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The Acta Pekinensia is a Latin manuscript found in the Jesuit Roman Archives. It is a record of the papal legation to China of Charles Maillard de Tournon, from his arrival in China to his death in Macau. It was compiled by Kilian Stumpf, a German Jesuit missionary/scientist serving at the court of the Kangxi emperor of China. Stumpf was in a privileged position to record day by day the events of this crucial episode not only in the history of Christianity in China but in Chinese-Western relations. This annotated translation provides a full documentation and an acute and lively commentary on the clash of values which resulted in the failure of the legation and the condemnation of Chinese Rites.
Toward an Anthropological History of Emotion and Its Social Management
This multi-contributor volume examines the evolving relationship between fear, heterodoxy and crime in traditional China. It throws light on how these three variously interwoven elements shaped local policies and people’s perceptions of the religious, ethnic, and cultural “other.”
Authors depart from the assumption that “otherness” is constructed, stereotyped and formalized within the moral, political and legal institutions of Chinese society. The capacity of their findings to address questions about the emotional dimension of mass mobilization, the socio-political implications of heterodoxy, and attributions of crime is the result of integrating multiple sources of knowledge from history, religious studies and social science.
Contributors are Ágnes Birtalan, Ayumu Doi, Fabian Graham, Hung Tak Wai, Jing Li, Hang Lin, Tommaso Previato, and Noriko Unno.
The Art and Culture of the Oratorians of Saint Philip Neri
There is scant research on the art produced under the Congregation of the Oratory of Saint Philip Neri, with the exception of a couple of general books focused primarily on major Oratorian art pieces. Therefore, this book of essays aims to discuss the art and culture produced by or associated with the Oratorians by providing a broad overview focused especially on rarely investigated issues. The authors focus on this very important artistic production, commonly forgotten when compared with other religious productions of art, by covering geographical areas spanning from Sri Lanka to Mexico, including Italy, Spain, the United Kingdom, India and Brazil.
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This work is a translation of the Xiang'er commentary to the Daodejing and Jao Tsung-i's (1917-2018) supplemental notes and analysis. Jao Tsung-i offers a historically and hermeneutically rich study of the Xiang’er Commentary, discovered in the Mogao caves at Dunhuang in the final years of the Qing Dynasty, and its author Zhang Daoling. Opening a new and fascinating window into the early reception of the Daodejing, Jao Tsung-i also uncovers the important influence texts such as the Scripture of Great Peace (Taiping jing) had on Celestial Masters Daoism and the construction of the Xiang'er commentary.
Chén Tuán 陳摶 of the Western Marchmount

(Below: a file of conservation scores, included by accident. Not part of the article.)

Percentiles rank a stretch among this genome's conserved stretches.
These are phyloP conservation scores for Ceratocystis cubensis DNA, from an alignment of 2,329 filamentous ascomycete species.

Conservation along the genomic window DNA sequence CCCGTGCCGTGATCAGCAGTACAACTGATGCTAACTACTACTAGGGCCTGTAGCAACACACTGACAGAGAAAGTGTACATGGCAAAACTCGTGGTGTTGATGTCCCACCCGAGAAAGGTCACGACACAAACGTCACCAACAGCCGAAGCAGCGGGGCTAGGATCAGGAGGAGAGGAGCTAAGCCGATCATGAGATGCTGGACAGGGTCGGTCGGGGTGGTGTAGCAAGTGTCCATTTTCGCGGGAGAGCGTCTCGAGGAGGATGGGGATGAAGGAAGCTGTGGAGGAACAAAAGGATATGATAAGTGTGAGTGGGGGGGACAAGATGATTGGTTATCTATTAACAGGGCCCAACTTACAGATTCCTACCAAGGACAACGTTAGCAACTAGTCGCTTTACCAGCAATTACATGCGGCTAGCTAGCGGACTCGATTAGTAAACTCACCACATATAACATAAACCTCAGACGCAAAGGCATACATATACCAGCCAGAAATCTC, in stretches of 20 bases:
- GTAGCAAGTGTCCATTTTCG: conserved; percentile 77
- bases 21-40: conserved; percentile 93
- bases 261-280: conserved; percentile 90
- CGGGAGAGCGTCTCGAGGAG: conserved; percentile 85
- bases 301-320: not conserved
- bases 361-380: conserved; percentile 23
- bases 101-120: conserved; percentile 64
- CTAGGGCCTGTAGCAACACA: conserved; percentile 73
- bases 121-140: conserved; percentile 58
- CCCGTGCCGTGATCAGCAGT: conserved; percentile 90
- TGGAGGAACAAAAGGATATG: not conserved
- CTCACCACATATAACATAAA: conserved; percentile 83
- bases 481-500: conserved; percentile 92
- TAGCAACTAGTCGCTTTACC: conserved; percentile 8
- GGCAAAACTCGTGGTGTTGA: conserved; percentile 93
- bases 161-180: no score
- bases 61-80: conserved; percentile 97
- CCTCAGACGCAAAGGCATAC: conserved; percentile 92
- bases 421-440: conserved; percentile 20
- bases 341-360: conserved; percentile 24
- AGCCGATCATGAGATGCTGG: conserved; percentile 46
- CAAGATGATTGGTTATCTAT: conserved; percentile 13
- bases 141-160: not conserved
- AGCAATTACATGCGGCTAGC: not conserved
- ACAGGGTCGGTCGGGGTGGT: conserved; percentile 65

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Traces of a Daoist Immortal is a Daoist-infused tour de force on the Daoist mountain hermit Chén Tuán 陳摶 (Xīyí 希夷 [Infinitesimal Subtlety]; d. 989) and his fellow “hidden immortals.”
Breaking various academic taboos, including hyper-historicism, social constructivism, and conformist mentalities, here Komjathy, in an aspirational gesture towards unbridled inquiry, offers annotated translations and scholarly introductions to ten major works associated with the Daoist immortal.
The book also contains a cutting-edge, mythopoetic introduction that addresses the life and legend of Chén Tuán, his connection to the Western Marchmount of Huàshān 華山 (Mount Hua; Huàyīn, Shǎnxī), Daoist views about sleeping, dreaming, waking, as well as Daoist time-being.
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In a context of rigidification of religious boundaries, especially between Hinduism and Islam, the book argues that many physical and non-physical sites of religious encountering are still at work, both in Pakistan and in India. In India, the Hindu Sindhis worshipped a god, Jhulelal, who is also venerated in Pakistan as a saint. In Sehwan Sharif, in the Islamic Republic of Pakistan, there are Hindu Sufi masters who initiate Muslims to Sufism.
This study is the first to involve both Muslim and Hindu communities in a comparative perspective, and to underscore that the process of constructing communities in South Asia follow the same social pattern, the patrilineal lineage (baradari or khandan).
The study is based on an array of sources collected in three continents, such as manuscripts, printed and oral sources, as well as artefacts from material cultures, most of which was never published before.
New Voices in the History of Early Modern Education
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This volume offers a scholarly examination of educational history, highlighting the pivotal role of educational practices from the late medieval era to the early modern period. It provides a dynamic forum for emerging academics in the field, revealing fresh, multifaceted perspectives on the educational methods of this era. The work illuminates the sophisticated educational systems that shaped Renaissance Milan's merchants and the education of cantors in royal courts and cathedrals. Spanning from Brazil to India, it traces the extensive reach of Jesuit influence and reveals how their teachings fostered an early consciousness of a globally interconnected world in European education.

Contributors include Bradley Blankemeyer, Laura Madella, Jessica Ottelli, Federico Piseri, David Salomoni, and Carolina Vaz de Carvalho.